I don’t need fixing! Why we should start fixing businesses and not women
I am a young, 20-something woman. As such, there are a multitude of well-intentioned resources available to guide me through the jungle that is (and will be) my career. Articles titled with a variant of "Five Simple Tips for Success from Successful Women" aren't hard to come by, and over the years I've read many books with the same theme, let's call it: self-fix your way to success.
The articles and books confidently assure me that success will be mine if I follow their simple self-fix formula:
finding the right mentor,
speaking with confidence,
being assertive whilst staying authentically feminine, and
dropping the words "just" and "sorry" from my vocabulary.
You might think I am being reductive. I am not. I know there is no simple fix, or a single cookie-cutter recipe for success. Moreover, devotedly following any number of advice certainly does not guarantee a clear path through the woods. Even so, at times I am daunted and overwhelmed by the efforts I seemingly must make to ensure that I'm having the right kind of impact in the workplace. This feeling has been exacerbated by recent news suggesting that the good fight for gender equity has stalled; that the glass ceiling remains very much intact.
I come from a generation in the developed world that has grown up with the belief that gender disparity would one day be a thing of the past. Our equitable future guaranteed by the hard work and sacrifices of the generations that came before us. All we really must do is follow the formula and keep pushing onwards; if we make sure the wheels don't fall off then progress will keep chugging along.
However, the release of recent ABS data* revealing that management of Australian businesses is still dominated by men (even though one of the biggest changes in the workforce over the last 40 years is the increased participation of women) tells a different story.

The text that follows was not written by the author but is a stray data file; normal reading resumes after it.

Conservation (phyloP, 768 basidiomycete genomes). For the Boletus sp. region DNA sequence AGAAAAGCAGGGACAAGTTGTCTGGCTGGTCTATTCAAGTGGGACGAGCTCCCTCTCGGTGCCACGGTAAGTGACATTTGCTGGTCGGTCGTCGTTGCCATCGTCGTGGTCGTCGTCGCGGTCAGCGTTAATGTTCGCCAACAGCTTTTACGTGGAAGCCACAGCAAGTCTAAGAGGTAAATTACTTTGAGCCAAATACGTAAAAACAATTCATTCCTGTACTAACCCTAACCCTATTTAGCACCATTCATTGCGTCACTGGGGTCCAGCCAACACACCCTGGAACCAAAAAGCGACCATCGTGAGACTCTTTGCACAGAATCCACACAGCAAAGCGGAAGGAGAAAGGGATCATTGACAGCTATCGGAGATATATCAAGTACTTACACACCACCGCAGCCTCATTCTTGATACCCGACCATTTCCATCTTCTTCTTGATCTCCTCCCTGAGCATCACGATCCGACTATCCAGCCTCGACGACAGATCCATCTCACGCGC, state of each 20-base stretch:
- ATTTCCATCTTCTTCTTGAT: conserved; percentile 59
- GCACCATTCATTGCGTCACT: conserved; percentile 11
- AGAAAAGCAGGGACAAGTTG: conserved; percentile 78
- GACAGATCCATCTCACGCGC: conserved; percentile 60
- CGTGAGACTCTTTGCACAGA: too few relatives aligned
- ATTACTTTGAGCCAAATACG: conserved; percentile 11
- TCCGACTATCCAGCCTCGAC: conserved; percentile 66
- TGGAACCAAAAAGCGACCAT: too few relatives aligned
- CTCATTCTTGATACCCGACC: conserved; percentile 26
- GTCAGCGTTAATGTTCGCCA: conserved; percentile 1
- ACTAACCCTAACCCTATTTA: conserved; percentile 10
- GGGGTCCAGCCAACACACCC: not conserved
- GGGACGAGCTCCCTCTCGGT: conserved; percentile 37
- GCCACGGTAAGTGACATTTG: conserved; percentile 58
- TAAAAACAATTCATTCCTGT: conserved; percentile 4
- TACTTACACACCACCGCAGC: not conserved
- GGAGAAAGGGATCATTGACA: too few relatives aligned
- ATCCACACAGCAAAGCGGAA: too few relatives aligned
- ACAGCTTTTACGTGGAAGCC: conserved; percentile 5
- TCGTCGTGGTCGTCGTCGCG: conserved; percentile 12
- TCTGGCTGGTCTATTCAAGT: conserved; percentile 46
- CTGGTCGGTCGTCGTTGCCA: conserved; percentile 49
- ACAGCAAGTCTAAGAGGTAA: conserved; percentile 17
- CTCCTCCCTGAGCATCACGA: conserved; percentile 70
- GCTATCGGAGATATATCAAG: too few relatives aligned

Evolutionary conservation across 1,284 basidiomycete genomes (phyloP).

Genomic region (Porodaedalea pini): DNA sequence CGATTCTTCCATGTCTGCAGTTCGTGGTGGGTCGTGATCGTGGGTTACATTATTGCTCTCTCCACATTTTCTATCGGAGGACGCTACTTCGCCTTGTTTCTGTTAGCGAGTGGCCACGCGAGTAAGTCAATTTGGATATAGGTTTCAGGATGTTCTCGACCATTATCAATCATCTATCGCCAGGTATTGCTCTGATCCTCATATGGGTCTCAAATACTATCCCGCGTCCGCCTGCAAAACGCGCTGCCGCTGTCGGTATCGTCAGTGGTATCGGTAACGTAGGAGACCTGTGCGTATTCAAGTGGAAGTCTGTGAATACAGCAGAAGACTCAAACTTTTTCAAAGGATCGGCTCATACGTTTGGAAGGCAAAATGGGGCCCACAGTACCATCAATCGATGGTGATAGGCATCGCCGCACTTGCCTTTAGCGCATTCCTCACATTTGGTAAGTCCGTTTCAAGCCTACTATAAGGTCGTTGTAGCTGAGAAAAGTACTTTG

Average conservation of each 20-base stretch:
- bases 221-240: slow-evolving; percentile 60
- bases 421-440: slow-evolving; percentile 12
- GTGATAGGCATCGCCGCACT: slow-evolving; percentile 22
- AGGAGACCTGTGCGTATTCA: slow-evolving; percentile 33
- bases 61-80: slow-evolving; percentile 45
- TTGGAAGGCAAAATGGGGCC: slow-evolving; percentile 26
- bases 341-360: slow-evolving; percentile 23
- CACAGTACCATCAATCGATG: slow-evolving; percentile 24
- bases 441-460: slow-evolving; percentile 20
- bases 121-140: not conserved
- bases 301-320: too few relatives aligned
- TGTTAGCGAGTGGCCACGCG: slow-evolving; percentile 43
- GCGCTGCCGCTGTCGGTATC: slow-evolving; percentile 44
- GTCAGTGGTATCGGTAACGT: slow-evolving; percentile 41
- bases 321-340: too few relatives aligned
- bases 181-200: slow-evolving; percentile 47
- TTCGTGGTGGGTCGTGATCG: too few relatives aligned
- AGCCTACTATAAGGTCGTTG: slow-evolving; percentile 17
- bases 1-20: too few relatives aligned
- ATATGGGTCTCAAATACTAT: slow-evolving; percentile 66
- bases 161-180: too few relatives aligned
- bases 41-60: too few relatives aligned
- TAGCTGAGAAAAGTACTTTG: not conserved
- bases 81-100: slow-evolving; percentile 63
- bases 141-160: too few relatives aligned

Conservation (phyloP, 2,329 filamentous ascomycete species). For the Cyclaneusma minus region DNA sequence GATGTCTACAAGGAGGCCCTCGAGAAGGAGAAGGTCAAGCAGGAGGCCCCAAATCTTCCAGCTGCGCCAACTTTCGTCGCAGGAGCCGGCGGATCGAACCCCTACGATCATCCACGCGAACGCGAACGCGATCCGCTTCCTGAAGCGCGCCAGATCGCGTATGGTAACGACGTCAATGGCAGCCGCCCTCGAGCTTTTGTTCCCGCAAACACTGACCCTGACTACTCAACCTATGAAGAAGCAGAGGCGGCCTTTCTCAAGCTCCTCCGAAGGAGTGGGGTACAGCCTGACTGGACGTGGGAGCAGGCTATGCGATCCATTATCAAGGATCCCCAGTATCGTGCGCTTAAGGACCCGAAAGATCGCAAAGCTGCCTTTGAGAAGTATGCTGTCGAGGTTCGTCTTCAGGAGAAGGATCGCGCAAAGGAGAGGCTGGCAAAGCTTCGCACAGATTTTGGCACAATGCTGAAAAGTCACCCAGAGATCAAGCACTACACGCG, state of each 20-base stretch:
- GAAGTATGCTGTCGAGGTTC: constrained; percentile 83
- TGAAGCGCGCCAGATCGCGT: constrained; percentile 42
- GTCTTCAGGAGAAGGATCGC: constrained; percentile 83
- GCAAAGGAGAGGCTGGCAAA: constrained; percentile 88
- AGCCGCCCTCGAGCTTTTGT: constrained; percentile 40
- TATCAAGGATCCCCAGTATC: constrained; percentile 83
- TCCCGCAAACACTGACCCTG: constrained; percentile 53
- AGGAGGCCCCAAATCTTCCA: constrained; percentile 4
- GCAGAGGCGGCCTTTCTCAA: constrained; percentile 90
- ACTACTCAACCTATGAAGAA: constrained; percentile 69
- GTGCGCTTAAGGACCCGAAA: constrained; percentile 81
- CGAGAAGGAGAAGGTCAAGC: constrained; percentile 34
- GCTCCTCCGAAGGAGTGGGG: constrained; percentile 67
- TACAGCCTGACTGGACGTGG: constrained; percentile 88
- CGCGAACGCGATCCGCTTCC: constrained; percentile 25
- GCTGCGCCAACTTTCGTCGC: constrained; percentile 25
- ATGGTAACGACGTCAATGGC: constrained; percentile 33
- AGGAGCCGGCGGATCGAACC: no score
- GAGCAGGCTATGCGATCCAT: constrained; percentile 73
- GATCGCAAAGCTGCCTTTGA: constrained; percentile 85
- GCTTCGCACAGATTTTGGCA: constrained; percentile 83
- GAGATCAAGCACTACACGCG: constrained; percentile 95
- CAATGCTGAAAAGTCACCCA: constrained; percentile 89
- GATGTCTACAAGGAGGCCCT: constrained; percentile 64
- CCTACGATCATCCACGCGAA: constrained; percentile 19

In businesses with 200 people or more, only 12% of principal managers are female, and in small businesses of between five and 19 people, only a quarter of principal manager positions are held by women. These statistics are incongruent with the fact that women are graduating with tertiary qualifications at a greater number than men.** It doesn't make sense and I think the contradictory stats point to clear and present structural and cultural barriers to female advancement.
With that in mind, I can't help but feel we need to place less emphasis on "fixing women" and our "deficits" that are perceived to hinder workplace success, and focus more on fixing the problems in the male-centric structure.
I have been heartened by the various initiatives that have been implemented by some of Australia's most well-known companies to increase and sustain women's participation in the workforce, as well as increase female representation in senior leadership. For example, Telstra, ANZ, the ASX and Westpac have introduced All Roles Flex policies. At Telstra, this has seen female representation rise to 42.9 percent in 2016, from 36.7 percent the year before, whilst Westpac sees it as key to meeting their women-in-leadership target of 50 per cent.
Interventions designed to remove structural barriers are likely to be more effective in changing the rules and norms that created the barriers in the first place; whether it is changing recruitment systems so that male and female graduates are offered the same opportunities; or introducing gender pay audits instead of coaching women to negotiate better.
Don't get me wrong, efforts by the individual matter. I will continue to read and develop and seek the advice of women (and men) who have gone before me and built successful careers. I am certainly not turning my back on the likes of Sheryl Sandberg any time soon. But if women are expected to lean in, businesses should be too.
Jessica Fox is a Consultant at Evolve Intelligence.